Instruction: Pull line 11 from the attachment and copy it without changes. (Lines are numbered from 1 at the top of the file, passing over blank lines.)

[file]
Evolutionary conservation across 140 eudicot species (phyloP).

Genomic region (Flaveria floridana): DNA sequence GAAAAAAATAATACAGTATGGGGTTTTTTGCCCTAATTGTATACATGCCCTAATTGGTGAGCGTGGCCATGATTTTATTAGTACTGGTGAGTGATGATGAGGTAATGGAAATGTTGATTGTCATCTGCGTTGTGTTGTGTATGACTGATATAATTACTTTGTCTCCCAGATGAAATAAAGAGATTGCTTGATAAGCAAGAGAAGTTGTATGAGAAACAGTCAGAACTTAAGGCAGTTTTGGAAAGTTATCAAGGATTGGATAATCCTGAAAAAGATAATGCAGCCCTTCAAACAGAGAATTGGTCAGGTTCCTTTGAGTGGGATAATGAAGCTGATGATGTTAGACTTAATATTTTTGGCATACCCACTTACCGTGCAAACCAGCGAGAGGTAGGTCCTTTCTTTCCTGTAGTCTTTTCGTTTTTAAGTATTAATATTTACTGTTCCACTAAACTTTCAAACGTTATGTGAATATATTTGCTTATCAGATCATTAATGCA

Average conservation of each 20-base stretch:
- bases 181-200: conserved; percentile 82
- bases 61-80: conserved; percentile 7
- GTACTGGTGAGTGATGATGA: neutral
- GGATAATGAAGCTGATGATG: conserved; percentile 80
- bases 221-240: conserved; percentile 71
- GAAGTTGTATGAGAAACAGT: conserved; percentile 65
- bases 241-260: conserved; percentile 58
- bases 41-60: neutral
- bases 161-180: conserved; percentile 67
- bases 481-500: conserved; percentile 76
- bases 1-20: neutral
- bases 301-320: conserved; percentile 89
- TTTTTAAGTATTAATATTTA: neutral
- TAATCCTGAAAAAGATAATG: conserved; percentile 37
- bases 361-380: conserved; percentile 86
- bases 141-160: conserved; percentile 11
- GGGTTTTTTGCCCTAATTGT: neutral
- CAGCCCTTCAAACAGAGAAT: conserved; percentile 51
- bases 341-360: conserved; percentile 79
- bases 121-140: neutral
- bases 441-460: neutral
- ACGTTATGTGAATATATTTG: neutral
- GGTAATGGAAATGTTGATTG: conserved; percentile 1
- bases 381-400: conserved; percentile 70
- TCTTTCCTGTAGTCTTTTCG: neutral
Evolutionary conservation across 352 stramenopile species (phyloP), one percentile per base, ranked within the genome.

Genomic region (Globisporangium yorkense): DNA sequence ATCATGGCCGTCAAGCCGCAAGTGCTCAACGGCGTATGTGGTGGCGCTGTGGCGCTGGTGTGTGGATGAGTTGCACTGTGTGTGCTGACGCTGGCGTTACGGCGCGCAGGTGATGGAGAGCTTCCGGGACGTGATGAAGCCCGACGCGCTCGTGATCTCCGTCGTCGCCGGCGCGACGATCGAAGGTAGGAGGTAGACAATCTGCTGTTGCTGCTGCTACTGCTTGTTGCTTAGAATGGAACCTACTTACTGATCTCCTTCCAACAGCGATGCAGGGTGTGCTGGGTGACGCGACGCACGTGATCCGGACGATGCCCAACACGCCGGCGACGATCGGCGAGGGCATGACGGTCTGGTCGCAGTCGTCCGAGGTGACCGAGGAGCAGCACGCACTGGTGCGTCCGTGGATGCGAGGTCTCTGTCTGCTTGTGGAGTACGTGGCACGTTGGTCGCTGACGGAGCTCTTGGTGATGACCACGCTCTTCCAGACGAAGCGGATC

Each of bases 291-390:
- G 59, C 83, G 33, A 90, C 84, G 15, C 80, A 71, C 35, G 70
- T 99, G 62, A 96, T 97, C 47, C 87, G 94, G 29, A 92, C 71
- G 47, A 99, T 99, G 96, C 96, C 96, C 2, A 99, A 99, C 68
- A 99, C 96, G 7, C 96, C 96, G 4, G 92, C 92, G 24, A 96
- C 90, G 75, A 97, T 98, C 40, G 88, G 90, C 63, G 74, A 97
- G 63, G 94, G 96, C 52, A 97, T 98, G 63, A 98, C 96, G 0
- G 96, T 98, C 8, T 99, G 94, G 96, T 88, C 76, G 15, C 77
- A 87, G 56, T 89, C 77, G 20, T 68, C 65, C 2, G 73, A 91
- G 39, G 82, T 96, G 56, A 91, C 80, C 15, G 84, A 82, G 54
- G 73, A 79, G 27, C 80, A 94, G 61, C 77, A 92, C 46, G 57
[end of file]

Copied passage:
- bases 41-60: neutral